They are grains of sand swirling around the base of a vast mountain of knowledge. Some believe it utterly improbable that such a mountain can exist or be climbed without some divine hand to lift them to its summit.
How wrong they are. Winds of inevitable change swirl around this mountain and sometimes a propitious gust will blow against a favourably shaped grain to carry it uphill. It reaches higher than any before it, and it knows fractionally more than it once did.
By such infinitesimal steps does life evolve.
And its companions say it possesses great knowledge.
They are all ignorant, but ignorance must be embraced before it can be banished. The Athenian stonecutter had the truth of it when he said that the only true wisdom was in knowing you knew nothing.
Only by knowing how empty your cup is can you reach to fill it.
There are heights of knowledge whose existence the grains can never even guess at, let alone comprehend. Yet, even lost upon such an endless ocean of ignorance, there are beings who claim wisdom, who believe they know everything there is to be known.
These are the most dangerous beings imaginable.
They claim ancient texts of false and forgotten gods contain all the universe’s knowledge – as though such a thing is possible beyond Akasha. For tens of thousands of years, these primitive coherences accepted such blind dogma without question, and those who questioned it were extinguished in agony.
For one dangerous moment, the grains of sand came close to ascending the mountain in one giant leap. The galaxy teetered on the edge of a precipice as a key turned in a door that should never be unlocked. One singular consciousness threaded the needle to pierce the veil between their world and Akasha, unpicking the weave that separates all things and no things.
But it was not to be. The door slammed shut, perhaps forever.
Knowledge must be earned, not simply stolen as Prometheus once stole fire and set mankind upon his course.
To stand on the shoulders of titans is one thing.
To claim their wisdom as your own is another, and only minds that have spent every moment since the galaxy began its slow revolutions can hope to appreciate this without being destroyed.
They think us a great void-born city of metal and stone, a marvel of wonders never to be known again. We consent to our physical manifestation dwelling in the depths of space, sheet steel skin cold and unyielding. They think us a living thing, and we allow our irreducible complexity to be thought of as such.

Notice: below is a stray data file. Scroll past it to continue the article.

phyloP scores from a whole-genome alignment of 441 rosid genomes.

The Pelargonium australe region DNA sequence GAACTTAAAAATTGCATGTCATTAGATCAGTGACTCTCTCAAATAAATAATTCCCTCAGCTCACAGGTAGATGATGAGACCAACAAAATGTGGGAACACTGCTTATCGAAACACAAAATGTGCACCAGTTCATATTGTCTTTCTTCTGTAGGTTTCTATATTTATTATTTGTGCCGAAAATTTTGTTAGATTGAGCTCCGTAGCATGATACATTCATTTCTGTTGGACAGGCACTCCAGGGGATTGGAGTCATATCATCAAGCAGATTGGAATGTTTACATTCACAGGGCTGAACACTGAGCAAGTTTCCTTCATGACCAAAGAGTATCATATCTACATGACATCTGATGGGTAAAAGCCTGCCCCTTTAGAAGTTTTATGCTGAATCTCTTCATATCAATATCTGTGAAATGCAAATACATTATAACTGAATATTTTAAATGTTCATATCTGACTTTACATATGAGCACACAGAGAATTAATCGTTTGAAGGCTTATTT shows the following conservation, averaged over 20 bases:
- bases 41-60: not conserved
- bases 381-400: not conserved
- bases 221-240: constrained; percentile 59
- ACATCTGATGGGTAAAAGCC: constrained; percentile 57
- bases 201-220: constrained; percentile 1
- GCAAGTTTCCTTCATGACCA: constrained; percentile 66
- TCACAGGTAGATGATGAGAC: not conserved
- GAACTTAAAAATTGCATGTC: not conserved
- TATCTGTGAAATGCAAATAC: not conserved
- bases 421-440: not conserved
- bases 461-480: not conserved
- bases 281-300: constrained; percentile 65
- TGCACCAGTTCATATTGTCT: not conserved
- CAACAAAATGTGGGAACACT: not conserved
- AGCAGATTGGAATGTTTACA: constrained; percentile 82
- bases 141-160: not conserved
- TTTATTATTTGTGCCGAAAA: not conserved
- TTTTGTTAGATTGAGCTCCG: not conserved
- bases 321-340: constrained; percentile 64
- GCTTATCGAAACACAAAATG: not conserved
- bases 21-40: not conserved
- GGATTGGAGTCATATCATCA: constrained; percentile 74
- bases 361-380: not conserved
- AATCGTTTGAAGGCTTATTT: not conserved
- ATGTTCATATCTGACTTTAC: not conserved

The bones they have crafted are adamantium, our molten heart the flickering sparks of stars they believe tamed. We sweat oil, and the devotion of a million souls is thought to give us succour. The coherences of flesh and blood believe they empower us from within. They work the myriad wonders that drive our manifest organs, feed the whims of our appetite and hurl us through the fractional slivers of space between stars.
How far have we travelled? They will never know.
What miracles have we seen? More than can be counted.
The light of every star that shines has reflected from our iron flesh. We bathe in light that has travelled from the past, cast by dead stars and furnaces yet to be born.
We are a wide-eyed mariner in strange seas, swept out among the glittering nebulae. We have seen sights no man can know, no legend tell or history record.
We are living history, for we have ventured farther and longer than any other manifestation of purest knowledge.
We are the bringer of hope in this hopeless age.
We are Speranza, and we are the Mariner of the Nebulae.
Such is our destiny.
The knowledge of the ancients stands beyond question.
Past and future. Then and now. Temporal anchors. Intellectual conceits, they allowed a farseer to cling to the present. Such linear terms had no meaning or place within the skein, but they had their uses. Bielanna fought to cling on to the present as past and future collided, hurling her sight into potentialities that could never come to be and times she had never lived.
Infinite vistas of the psychic landscape surrounded her, golden ocean depths filled with glittering, frond-like threads. Each shone brightly as it flared and was then extinguished, only to be replaced by hundreds more.
A billion times a billion lives lived in the blink of an eye.
And these were just the ones she could see.
She drifted, watching each tightly woven thread split into fractal patterns of innumerable futures as she approached. The skein’s tides were unpredictable at the best of times, and to see one individual destiny was next to impossible.
But that was what she had trained her entire life to do.
Farseers spent centuries reading the skein’s ebb and flow, but not even the greatest were entirely safe from capricious undertows or spiteful squalls. In this place beyond the galaxy, where the warp and weft of space-time were playthings shaped by the will of a madman, it was all too easy to forget that.
Bielanna struggled against the tug of fear, hatred and grief: interleaved emotions that would damn her as surely as relaxing her grip on the thread leading back to her body of flesh and blood.